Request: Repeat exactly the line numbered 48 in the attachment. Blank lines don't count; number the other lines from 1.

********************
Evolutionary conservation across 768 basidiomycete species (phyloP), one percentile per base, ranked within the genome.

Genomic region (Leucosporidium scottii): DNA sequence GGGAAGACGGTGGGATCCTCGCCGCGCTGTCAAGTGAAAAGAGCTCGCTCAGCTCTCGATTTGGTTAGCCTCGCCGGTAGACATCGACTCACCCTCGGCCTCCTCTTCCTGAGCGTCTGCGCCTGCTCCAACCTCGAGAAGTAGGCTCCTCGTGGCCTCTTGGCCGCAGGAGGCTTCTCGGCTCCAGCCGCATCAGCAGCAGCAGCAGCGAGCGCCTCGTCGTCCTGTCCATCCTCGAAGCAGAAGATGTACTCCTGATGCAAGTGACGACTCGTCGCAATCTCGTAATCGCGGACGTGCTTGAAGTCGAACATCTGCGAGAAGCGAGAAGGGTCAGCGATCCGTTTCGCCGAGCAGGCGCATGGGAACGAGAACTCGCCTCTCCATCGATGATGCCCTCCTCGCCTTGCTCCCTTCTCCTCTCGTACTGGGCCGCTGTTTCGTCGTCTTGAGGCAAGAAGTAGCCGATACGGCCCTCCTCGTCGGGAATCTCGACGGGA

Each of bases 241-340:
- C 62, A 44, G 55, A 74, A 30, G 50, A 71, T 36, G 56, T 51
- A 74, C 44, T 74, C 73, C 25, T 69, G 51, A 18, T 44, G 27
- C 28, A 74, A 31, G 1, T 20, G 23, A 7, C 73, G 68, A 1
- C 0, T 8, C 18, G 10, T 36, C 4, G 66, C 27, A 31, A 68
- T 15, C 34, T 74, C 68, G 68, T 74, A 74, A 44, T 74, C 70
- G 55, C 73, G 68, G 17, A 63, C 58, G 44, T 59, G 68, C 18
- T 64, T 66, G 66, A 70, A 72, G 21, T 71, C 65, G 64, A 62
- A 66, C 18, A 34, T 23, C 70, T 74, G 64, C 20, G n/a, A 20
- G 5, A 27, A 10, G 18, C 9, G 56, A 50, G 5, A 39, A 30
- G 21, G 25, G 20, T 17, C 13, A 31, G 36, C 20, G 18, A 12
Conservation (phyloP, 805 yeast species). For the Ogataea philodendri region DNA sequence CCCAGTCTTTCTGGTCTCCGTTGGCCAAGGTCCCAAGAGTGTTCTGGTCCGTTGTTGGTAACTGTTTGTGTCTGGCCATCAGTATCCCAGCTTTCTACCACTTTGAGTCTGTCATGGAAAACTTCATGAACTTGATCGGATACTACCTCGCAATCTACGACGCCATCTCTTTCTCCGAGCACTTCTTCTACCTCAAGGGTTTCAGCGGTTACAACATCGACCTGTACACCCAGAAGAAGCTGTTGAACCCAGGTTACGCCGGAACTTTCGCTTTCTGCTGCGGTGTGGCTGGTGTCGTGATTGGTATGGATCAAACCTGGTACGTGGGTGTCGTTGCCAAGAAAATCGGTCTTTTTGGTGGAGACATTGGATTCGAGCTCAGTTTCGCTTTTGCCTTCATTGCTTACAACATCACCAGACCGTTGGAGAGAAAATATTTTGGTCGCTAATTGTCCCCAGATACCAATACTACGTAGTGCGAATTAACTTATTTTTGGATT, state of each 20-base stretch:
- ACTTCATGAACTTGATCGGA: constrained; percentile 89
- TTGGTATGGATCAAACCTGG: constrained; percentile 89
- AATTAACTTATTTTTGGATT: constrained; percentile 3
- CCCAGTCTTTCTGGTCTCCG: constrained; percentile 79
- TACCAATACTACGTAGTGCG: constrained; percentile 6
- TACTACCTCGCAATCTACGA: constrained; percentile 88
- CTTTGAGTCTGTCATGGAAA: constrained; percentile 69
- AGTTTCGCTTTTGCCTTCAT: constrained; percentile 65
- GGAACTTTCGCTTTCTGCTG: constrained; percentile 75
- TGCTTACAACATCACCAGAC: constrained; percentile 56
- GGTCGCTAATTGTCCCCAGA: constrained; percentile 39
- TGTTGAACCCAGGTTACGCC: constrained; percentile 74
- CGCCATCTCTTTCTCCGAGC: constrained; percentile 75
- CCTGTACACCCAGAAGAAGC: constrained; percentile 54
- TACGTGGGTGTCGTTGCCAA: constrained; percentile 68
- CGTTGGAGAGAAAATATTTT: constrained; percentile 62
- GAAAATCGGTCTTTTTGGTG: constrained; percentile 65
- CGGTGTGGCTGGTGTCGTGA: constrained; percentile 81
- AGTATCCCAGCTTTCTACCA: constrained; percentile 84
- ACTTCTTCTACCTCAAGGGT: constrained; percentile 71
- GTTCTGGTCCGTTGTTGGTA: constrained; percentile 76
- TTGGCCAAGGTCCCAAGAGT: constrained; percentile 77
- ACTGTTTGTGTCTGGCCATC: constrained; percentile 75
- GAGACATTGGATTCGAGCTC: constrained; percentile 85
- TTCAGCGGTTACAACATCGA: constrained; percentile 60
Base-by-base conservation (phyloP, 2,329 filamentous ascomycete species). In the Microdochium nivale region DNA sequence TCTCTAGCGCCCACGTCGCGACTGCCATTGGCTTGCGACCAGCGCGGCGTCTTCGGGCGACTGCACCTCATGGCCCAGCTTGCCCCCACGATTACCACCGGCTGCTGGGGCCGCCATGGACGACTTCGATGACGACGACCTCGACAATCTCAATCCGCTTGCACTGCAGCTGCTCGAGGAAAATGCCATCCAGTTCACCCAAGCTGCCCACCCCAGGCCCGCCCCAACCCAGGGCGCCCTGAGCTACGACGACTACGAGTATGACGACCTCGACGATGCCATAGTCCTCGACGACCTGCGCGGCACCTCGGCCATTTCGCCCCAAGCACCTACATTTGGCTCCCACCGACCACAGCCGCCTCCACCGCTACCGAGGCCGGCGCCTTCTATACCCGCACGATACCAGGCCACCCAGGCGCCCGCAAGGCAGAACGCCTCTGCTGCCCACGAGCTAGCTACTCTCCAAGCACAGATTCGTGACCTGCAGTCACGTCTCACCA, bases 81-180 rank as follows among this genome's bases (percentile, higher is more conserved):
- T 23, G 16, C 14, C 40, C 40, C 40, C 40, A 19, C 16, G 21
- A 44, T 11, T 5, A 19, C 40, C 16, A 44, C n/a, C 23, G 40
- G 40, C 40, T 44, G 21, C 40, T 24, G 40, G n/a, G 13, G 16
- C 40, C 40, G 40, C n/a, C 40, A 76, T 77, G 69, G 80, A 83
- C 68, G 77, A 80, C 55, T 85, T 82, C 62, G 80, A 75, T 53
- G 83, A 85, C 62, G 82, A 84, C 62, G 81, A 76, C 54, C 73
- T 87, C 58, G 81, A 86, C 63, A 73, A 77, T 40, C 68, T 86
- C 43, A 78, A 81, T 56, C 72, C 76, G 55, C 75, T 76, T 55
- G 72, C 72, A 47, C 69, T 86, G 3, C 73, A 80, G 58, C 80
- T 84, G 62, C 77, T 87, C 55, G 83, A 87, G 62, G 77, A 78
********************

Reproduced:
- C 43, A 78, A 81, T 56, C 72, C 76, G 55, C 75, T 76, T 55